At the beginning of the 19th Century, with the increase of intermarriage and concubinage across racial and religious boundaries, the question of what to do with such children of mixed marriages reached a peak. The Bengal Wills in the India Office Library show that well over a third of Englishmen in India at this period were leaving their goods to one or more Indian companions.
Perhaps the most unabashedly enthusiastic keeper of harems at this period was Sir David Ochterlony. Although the people of Delhi knew Ochterlony as 'Loony Akhtar' (or Crazy Star), when in the Indian capital he liked to be addressed by his full Mughal title, Nasir-ud-Daula (the Defender of the State) and to live the life of a Mughal gentleman. Every evening all thirteen of his Indian wives used to process around Delhi behind their husband, each on the back of her own elephant. A miniature survives depicting an evening's entertainment at the Delhi Residency. Ochterlony is dressed in Mughal Jama, reclined against a spread of pillows and bolsters. To one side stands a servant with a flywhisk; on the other stands Ochterlony's elaborate glass hookah. Above, from the picture rail, portraits of the resident's Scottish ancestors- kilted and plumed colonels from Highland Regiments, grimacing ladies in white taffeta dresses-peer down disapprovingly over the group of dancing ladies below them. Ochterlony, however, looks delighted.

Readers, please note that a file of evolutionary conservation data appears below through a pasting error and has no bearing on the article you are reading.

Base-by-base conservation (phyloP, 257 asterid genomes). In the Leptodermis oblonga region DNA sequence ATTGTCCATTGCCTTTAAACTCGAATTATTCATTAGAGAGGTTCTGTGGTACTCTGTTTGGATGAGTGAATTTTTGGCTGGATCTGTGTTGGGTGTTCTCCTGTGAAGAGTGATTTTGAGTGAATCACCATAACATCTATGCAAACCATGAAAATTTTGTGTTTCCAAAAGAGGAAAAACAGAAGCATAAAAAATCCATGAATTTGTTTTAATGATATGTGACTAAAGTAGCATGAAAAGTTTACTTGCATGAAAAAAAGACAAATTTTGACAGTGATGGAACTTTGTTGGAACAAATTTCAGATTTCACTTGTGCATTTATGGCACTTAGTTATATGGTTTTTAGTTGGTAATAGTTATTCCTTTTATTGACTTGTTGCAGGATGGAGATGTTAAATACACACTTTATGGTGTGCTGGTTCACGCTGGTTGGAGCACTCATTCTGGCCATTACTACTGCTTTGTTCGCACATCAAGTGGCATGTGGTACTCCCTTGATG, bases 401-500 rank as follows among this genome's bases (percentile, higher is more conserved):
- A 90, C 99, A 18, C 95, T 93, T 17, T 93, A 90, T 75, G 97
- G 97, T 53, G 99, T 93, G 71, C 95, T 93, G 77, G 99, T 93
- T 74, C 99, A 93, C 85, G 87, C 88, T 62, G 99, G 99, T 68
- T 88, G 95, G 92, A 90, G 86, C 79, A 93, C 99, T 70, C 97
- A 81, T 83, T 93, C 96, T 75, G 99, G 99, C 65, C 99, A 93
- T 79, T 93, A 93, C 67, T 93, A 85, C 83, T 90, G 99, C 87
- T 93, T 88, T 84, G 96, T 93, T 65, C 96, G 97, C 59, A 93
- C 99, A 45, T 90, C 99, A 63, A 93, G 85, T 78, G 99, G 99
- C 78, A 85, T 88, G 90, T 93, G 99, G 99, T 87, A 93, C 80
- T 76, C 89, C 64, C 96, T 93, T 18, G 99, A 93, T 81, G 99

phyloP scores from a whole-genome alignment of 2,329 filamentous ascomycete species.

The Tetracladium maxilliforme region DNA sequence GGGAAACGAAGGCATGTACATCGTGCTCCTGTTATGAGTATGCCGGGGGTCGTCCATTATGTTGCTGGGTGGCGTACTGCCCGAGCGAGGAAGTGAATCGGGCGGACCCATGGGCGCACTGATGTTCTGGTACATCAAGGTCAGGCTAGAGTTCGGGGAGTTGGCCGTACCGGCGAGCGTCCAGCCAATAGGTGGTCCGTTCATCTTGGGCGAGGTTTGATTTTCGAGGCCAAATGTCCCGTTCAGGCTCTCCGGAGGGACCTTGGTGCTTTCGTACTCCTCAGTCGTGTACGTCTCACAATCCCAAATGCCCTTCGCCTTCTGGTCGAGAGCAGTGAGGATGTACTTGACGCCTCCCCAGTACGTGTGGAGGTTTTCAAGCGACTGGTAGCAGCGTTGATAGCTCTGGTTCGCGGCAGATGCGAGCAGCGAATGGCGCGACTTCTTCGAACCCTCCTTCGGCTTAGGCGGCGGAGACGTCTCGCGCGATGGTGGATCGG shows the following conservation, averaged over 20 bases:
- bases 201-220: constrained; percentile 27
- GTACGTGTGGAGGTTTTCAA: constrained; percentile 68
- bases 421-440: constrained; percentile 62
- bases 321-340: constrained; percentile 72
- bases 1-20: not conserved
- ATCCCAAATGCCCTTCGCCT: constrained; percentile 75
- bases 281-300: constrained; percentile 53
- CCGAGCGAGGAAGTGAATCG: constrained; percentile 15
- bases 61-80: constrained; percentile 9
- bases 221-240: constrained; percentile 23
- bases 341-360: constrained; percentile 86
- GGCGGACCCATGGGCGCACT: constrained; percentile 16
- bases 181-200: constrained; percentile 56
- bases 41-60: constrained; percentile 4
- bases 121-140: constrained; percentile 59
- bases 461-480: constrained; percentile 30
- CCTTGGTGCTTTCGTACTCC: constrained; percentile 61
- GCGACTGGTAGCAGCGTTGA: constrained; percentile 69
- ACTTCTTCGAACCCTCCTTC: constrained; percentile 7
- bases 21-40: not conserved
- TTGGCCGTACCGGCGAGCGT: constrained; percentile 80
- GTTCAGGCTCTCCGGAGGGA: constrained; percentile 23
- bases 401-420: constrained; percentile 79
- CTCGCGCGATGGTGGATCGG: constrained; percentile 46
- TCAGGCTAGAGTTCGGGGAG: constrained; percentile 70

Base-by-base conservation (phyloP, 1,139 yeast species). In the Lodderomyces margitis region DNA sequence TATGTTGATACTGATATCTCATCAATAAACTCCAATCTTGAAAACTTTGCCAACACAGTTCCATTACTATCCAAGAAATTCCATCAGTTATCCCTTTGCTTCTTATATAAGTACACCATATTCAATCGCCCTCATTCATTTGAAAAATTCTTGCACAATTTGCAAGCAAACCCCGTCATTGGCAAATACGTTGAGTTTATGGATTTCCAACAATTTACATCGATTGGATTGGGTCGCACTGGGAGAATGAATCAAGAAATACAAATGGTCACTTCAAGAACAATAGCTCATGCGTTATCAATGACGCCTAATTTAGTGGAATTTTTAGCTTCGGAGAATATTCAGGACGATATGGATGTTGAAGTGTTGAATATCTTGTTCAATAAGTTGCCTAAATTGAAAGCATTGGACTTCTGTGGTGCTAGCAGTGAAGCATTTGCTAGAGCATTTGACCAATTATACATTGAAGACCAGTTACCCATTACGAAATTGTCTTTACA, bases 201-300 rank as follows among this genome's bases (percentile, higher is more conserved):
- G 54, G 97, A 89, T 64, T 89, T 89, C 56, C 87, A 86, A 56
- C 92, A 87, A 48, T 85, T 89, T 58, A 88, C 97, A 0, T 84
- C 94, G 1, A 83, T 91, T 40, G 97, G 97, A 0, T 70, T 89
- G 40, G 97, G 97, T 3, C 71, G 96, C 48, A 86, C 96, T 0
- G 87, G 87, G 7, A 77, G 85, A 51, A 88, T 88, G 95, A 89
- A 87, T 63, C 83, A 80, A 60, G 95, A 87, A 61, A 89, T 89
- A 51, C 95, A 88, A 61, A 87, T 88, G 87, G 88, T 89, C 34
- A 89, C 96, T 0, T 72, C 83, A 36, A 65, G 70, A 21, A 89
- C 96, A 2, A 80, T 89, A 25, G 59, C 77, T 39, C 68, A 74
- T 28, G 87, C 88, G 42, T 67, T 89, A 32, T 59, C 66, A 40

Beneath this very jolly exterior seems to have lain the sort of tensions that affect anyone who straddles two very different and diverging worlds. One of the most moving of Ochterlony's letters concerns his two daughters, and the question of whether he should bring them up Muslim or Christian. If Christian, he worries that they would be constantly derided for their 'dark blood', but Ochterlony hesitates to bring them up as Muslim, with a view to marrying them into the Mughal aristocracy as "I own I could not bear that my child should be one of a numerous haram even were I certain that other Disadvantages attended this mode of disposal & were I proof against the observations of the World who tho' unjust to the children, would not fail to comment on the Conduct of a father who educated his offspring in Tenets of the Prophet." This letter, which was written to another Scot in a similar position who had opted to bring up his children as Muslims, ends rather movingly "In short my dear Major I spent all the time since we were parted in revolving this matter in my mind but I have not yet been able to come to a positive Decision."
Such letters reveal an extraordinary split between the public and the private face that you find so often in the Raj. Just as a million diverse Indians working for the British had to somehow split their official loyalty to their employers with their private fears and hopes for their own culture and religion, so we have in Ochterlony, the most successful British soldier of his day, a similar division of loyalties: by day he is a General working to expand the dominions of the East India Company, by night, at home amongst his family, he worries whether to bring up his children Muslims or Christians, laments the racism of his colleagues and sits awake wondering whether his beloved daughter would be better off in the harem of a Mughal prince or married to some British subaltern.